There has been a dramatic shift in the technologies used for LED Line Lights in the past ten years. In a recent study by the EMVA (European Machine Vision Association), it was noted that machine vision lighting is now “almost entirely being realized by LED Lighting”. But what are the advantages and disadvantages of the various technologies for line scan systems?
Fluorescent technology is a low-cost technology; however, the drawbacks generally outweigh the economic advantages. Fluorescents are not appropriate for high-speed line scan applications due to relatively low output intensity. With fluorescent light, the color temperature of the Line Light changes over its lifetime resulting in inconsistent illumination. This results in the machine vision system requiring regular calibration and maintenance/replacement.
Fiber-Delivered Halogen (FDH) technology
Fiber-delivered halogen once was the machine vision system light of choice for line scan applications. The main disadvantages of Line Lights using FDH systems are that they are cumbersome and very hot. The FDH systems require large light sources to be kept separately from the fiberglass head. FDH systems have shortened lifetimes (< 3,000 hours) if driven hard. In addition, FDH intensity variations can prove difficult for vision systems.
Light Emitting Diode (LED) technology
LED illumination is now the technology of choice for the vast majority of line scan applications. Properly designed LED line lights provide:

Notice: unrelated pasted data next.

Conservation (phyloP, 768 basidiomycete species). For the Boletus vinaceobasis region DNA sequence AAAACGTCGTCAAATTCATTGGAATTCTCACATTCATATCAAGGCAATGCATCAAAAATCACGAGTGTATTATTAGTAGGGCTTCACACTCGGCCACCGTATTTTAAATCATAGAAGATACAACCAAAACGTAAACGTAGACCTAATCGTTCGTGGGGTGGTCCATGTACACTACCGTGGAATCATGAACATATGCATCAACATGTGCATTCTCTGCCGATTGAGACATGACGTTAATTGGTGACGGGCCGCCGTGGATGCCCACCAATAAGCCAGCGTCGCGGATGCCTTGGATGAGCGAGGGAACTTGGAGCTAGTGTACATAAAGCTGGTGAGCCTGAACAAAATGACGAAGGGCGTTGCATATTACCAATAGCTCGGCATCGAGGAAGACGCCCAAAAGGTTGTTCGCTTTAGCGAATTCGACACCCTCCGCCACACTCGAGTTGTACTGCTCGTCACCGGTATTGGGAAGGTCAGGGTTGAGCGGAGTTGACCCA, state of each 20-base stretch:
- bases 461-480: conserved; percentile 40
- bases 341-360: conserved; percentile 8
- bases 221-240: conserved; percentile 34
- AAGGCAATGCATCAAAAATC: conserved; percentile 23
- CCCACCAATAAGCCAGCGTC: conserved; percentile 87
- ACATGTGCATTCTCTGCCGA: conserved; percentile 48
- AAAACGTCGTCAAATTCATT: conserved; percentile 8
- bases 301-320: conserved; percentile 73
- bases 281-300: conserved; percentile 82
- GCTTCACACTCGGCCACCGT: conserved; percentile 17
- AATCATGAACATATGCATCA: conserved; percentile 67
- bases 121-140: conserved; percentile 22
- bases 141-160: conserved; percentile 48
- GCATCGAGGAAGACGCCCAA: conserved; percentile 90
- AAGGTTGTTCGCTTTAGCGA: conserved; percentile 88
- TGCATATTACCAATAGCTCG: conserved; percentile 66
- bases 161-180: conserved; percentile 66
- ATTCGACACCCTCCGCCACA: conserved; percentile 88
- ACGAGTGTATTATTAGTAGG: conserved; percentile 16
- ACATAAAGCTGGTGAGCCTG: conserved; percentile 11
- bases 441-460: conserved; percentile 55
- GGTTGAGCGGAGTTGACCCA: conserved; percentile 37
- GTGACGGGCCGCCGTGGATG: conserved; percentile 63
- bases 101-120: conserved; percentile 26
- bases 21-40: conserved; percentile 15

- High intensity
- Long lifetime
- Consistent, stable, light output
Throughout a LED’s lifetime, the intensity remains constant and spectral output is very stable. This means that the vision system performs more consistently over its operating life.
When considering a LED Line light for your vision system, be aware that there can be significant differences in the output, expected lifetime, and performance. The illuminator performance depends on how well the illuminators are designed and manufactured.
ProPhotonix products are designed using Chip-on-Board technology; the mounting of a bare LED chip in direct contact with the substrate to produce LED arrays. This means that the LED chip is placed in direct contact with a thermally efficient substrate providing maximum heat dissipation and therefore maximizing the lifetime of the product.
In addition, due to the small size of the bare LED chip, Chip-on-Board technology allows for a much higher packing density than surface mount technology. This results in higher intensity and greater uniformity.